Bird song is a widely used model in the study of animal communication and sexual selection, and several song features have been shown to reflect the quality of the singer. Recent studies have demonstrated that song amplitude may be an honest signal of current condition in males and that females prefer high amplitude songs. In addition, birds raise the amplitude of their songs to communicate in noisy environments. Although it is generally assumed that louder song should be more costly to produce, there has been little empirical evidence to support this assumption. We tested the assumption by measuring oxygen consumption and respiratory patterns in adult male zebra finches (Taeniopygia guttata) singing at different amplitudes in different background noise conditions. As background noise levels increased, birds significantly increased the sound pressure level of their songs. We found that louder songs required significantly greater subsyringeal air sac pressure than quieter songs. Though increased pressure is probably achieved by increasing respiratory muscle activity, these increases did not correlate with measurable increases in oxygen consumption. In addition, we found that oxygen consumption increased in higher background noise, independent of singing behaviour. This observation supports previous research in mammals showing that high levels of environmental noise can induce physiological stress responses. While our study did not find that increasing vocal amplitude increased metabolic costs, further research is needed to determine whether there are other non-metabolic costs of singing louder or costs associated with chronic noise exposure.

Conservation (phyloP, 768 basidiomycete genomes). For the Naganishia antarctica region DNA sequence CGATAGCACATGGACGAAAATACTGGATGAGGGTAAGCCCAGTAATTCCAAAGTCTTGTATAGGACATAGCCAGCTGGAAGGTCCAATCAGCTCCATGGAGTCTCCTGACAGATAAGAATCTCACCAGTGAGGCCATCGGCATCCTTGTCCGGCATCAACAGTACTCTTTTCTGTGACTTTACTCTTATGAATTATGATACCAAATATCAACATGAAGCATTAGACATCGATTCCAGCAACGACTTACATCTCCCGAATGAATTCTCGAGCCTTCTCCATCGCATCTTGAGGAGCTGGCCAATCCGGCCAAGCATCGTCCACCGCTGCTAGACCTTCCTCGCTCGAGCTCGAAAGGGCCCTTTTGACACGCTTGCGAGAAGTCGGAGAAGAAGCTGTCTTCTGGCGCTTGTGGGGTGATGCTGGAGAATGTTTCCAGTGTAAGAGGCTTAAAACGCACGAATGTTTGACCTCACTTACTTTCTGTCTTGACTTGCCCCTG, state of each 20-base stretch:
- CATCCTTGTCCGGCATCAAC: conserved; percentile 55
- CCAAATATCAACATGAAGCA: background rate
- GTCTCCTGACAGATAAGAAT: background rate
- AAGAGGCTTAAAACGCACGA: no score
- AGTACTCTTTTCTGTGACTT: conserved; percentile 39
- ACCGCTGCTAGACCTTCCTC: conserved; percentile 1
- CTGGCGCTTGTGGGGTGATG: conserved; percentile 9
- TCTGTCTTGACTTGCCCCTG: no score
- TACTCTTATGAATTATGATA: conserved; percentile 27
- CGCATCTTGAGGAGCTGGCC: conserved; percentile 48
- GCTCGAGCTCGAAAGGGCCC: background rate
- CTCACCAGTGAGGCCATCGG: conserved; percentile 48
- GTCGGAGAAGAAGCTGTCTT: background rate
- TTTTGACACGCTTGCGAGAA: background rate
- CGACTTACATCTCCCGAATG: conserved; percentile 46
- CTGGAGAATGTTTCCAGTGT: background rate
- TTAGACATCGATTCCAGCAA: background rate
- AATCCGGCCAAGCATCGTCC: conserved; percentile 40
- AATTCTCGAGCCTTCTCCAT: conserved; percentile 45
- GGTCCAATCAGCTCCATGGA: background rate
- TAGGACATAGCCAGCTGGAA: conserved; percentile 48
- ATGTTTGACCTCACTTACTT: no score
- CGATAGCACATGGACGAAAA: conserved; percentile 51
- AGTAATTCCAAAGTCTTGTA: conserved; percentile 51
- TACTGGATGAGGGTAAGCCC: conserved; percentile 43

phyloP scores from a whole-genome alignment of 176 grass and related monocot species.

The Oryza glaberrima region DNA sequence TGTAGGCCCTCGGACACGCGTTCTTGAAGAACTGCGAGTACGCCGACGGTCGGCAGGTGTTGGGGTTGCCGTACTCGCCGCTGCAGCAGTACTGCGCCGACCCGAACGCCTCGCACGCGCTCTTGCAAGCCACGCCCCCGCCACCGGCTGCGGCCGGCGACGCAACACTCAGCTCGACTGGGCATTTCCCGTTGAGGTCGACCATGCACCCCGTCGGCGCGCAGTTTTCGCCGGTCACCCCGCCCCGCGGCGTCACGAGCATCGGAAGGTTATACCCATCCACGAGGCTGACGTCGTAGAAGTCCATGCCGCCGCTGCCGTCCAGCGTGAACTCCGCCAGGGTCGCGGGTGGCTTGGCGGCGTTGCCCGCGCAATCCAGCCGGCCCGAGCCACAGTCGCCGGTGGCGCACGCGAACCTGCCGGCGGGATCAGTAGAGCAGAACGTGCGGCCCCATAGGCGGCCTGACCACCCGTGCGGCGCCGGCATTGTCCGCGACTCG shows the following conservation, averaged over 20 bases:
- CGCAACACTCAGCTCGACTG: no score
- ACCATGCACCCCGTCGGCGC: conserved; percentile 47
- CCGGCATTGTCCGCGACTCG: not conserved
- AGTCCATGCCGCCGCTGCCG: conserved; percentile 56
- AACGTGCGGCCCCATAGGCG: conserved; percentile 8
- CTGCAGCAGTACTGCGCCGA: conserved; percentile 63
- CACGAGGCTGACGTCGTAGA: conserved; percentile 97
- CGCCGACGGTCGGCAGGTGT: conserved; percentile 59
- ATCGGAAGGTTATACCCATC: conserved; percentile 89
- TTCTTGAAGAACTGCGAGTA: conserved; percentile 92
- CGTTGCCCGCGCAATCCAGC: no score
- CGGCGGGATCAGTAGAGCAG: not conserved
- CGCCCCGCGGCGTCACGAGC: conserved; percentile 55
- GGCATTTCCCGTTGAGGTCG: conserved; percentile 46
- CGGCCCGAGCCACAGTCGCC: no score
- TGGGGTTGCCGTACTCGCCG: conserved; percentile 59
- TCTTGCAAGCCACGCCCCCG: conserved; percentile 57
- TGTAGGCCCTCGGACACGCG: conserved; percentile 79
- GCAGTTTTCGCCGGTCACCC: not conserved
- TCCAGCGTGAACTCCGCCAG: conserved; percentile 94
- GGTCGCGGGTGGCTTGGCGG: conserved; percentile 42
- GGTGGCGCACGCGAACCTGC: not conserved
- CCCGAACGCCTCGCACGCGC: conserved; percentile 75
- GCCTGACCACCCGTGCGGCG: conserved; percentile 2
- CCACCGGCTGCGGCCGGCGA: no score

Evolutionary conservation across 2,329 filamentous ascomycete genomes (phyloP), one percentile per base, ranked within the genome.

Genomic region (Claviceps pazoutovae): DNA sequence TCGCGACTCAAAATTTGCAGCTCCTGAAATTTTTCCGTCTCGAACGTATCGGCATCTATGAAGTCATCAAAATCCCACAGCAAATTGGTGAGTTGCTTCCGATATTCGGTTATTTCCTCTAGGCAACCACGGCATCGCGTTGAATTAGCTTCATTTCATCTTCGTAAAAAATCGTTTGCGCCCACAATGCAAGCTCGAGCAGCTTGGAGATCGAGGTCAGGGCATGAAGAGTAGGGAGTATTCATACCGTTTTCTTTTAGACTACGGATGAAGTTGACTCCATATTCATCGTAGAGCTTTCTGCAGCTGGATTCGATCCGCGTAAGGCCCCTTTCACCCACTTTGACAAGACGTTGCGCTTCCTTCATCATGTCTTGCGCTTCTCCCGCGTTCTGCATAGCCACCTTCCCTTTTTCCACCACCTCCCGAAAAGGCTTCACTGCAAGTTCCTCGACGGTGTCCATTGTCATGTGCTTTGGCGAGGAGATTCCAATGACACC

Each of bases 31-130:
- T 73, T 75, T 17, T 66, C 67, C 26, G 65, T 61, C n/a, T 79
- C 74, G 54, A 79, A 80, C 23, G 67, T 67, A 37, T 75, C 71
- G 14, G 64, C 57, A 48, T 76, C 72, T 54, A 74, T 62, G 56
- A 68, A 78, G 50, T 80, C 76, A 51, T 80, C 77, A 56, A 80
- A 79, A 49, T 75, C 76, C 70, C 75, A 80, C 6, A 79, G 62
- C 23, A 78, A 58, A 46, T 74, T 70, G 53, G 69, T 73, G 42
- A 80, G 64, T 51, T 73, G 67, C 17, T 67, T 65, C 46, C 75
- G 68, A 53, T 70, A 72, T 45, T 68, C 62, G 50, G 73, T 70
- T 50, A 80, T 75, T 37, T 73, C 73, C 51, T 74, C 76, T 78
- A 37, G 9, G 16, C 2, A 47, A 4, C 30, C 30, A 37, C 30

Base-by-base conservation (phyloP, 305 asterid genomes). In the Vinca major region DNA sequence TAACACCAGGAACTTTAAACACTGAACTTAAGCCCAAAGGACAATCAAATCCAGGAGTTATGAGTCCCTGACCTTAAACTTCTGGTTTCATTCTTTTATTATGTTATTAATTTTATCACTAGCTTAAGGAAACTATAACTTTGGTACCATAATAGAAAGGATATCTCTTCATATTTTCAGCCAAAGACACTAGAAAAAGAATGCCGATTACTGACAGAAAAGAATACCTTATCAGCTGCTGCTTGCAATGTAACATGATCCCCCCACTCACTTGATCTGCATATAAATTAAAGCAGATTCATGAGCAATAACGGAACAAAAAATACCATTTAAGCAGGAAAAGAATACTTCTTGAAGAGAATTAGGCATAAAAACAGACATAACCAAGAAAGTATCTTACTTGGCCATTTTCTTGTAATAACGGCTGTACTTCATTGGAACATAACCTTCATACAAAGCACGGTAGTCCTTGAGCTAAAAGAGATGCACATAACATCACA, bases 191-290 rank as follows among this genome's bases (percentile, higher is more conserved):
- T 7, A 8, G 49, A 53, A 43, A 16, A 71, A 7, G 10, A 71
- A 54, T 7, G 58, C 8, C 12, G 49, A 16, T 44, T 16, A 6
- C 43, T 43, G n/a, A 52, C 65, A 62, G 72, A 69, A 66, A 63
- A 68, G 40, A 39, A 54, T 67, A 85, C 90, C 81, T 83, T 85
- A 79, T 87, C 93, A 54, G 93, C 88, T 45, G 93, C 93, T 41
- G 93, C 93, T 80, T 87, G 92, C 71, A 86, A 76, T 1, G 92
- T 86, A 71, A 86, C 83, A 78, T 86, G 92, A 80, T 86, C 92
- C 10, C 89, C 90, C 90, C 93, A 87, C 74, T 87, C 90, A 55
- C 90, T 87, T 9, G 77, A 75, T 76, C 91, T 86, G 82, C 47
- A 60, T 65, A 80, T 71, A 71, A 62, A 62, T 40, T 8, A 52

Charles Darwin posited that secondary sexual characteristics result from competition to attract mates. In male songbirds, specialized vocalizations represent secondary sexual characteristics of particular importance because females prefer songs at specific frequencies, amplitudes, and duration. For birds living in human-dominated landscapes, historic selection for song characteristics that convey fitness may compete with novel selective pressures from anthropogenic noise. Here we show that black-capped chickadees (Poecile atricapillus) use shorter, higher-frequency songs when traffic noise is high, and longer, lower-frequency songs when noise abates. We suggest that chickadees balance opposing selective pressures by use low-frequency songs to preserve vocal characteristics of dominance that repel competitors and attract females, and high frequency songs to increase song transmission when their environment is noisy. The remarkable vocal flexibility exhibited by chickadees may be one reason that they thrive in urban environments, and such flexibility may also support subsequent genetic adaptation to an increasingly urbanized world.